While I am always fascinated by writers' accounts of their writing habits (Faulkner in his rundown shed, Proust in his cork-lined bedroom), talking about my own process bores me to tears. It’s right up there with watching paint dry. (Note to self: avoid clichés). Still, it behooves me (did I just use that odd word?) to give an account of an activity that engages so much of my time.
An essential part of my daily writing ritual is setting up my tools: a well-worn dictionary and thesaurus, extra-fine black ink pens, #2 pencils sharpened to within an inch of their lives, tablets of college-ruled white paper (no margins), folders containing the novel’s outline and notes, print copies of completed chapters, and a hand mirror. I check it periodically to be sure I haven’t disappeared, a hazard of an overactive imagination.
Longhand is the only way I can write. There’s something about the movement of my hand, the flow of ink...
If anyone were to ask me for a few words of advice or wisdom (excluding the usual Do unto others and Always wear clean underwear), I would offer this nugget:
Read as though your life depended on it—because it does.
I was a precocious reader. Began reading at four, zipped through all the Nancy Drew mystery series titles by eight, began a lifelong engagement with the novels of Charles Dickens (every last one of them) at eleven. It is unthinkable for me not to have a book (or more) on my nightstand or in my handbag. Reading fills every minute of waiting, whether to board a flight, see the dentist, get through a checkout line. I will never understand or accept the excuse “I don’t have time to read.” I say, TURN OFF THE COMPUTER! AND THE PHONE! AND THE TELEVISION!
When you read you’re not alone. When you read your mind fills with ideas and images outside of your narrow existence. When you read you empathize...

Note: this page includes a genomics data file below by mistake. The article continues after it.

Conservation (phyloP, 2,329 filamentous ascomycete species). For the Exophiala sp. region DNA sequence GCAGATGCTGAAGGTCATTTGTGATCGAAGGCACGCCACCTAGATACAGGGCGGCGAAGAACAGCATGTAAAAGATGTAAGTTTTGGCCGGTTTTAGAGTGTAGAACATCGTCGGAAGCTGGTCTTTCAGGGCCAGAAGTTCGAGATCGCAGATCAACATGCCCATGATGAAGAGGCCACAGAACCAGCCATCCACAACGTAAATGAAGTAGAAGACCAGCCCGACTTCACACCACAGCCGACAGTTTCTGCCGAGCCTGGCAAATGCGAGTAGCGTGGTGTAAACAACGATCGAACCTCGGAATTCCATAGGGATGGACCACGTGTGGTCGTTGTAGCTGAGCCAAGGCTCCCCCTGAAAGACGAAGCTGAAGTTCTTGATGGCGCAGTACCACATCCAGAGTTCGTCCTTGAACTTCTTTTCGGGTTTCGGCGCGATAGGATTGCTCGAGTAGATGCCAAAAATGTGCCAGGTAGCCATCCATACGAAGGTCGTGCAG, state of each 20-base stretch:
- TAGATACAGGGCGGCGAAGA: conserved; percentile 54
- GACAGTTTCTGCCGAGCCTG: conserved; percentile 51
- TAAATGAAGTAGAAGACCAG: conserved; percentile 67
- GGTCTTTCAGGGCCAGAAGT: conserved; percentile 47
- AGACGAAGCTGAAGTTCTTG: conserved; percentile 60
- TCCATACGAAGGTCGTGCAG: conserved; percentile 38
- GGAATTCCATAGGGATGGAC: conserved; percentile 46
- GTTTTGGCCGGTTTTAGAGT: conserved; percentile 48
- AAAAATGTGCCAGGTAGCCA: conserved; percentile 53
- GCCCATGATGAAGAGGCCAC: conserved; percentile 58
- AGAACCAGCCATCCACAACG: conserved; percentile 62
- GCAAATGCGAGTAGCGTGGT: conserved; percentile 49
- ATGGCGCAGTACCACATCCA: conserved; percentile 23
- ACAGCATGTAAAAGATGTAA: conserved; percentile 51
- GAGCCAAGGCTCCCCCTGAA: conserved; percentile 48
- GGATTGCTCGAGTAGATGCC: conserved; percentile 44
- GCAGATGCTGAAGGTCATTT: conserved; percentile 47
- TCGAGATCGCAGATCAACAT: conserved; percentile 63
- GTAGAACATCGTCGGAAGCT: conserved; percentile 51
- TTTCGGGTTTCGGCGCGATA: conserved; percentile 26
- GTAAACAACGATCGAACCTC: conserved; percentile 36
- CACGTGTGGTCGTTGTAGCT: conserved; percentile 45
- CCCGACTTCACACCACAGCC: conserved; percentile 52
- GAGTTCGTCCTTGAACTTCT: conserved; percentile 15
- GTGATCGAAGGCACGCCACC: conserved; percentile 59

Well, for starters, schmaltzy movies like The Sound of Music in which Julie Andrews frolics in her nightgown, singing about schnitzel with noodles, while all the little Von Trapps gaze in adoration. And darn if she doesn’t win their hearts! And the Captain’s too!
The kids coming home for a visit.
The kids coming home for a visit without dirty laundry.
Every single sunlit, smoky-aired, colorful, majestic, melancholy day of autumn.
Cold pools. Hot showers.
Forests. Even the word forest.
Finding something I thought was lost. Even if it wasn’t something I missed or liked, its unexpected reappearance in itself is the delight. Oh, there you are!
How before some storms, rain or snow, the sky takes on an eerie glow and a hush falls over everything.
The first cup of coffee in the morning. Suddenly everything becomes clear....
What is it about three-word sentences that makes them so effective at communicating? There’s a forceful rhythm to them, for one thing, making each word pack a punch. And summing up thoughts and sentiments so concisely implies confidence and certainty. Twitter restricts writers to 280 characters, but I think limiting thoughts to three sentences is more challenging and fun.
For obvious reasons," I love you" and "You complete me" have universal, timeless appeal. (As for personal appeal, nothing beats "Block this caller").
Interpretations of three-word sentences vary, depending on mood, disposition, life experience. "Back to school" may elicit "Oh, happy day" from a parent or "Oh, please no" from a student.
Some are unintentionally suggestive like "Slippery when wet" and "Fill ‘er up."
From snarky, "Suck on this," to Terminator nasty, "Fuck you, asshole" as Schwarzenegger so fam...
In my previous blog I described my waning wanderlust. I neglected to mention, however, that one of the reasons I am less curious about other countries is because New York City is, to me, quite a few countries in itself. Frequent visits there satisfy my need to mingle with a diverse population, enjoy multinational cuisines, and explore rich cultural offerings. The saying about The Big Apple goes, “if you can make it there, you can make it anywhere.” I’d like to add, using another meaning of the word make, if you can make it there, you won’t need to go anywhere else.
There’s nothing quite like being in a city of eight million people, none of whom know me, want to talk to me, or even notice me. This anonymity is one of NYC’s greatest pleasures. Everyone is going about their business—and it doesn’t matter how outlandish that business is or how they dress doing it. Outfits range from Hugo Boss suits to saris to marathon-ready to just-...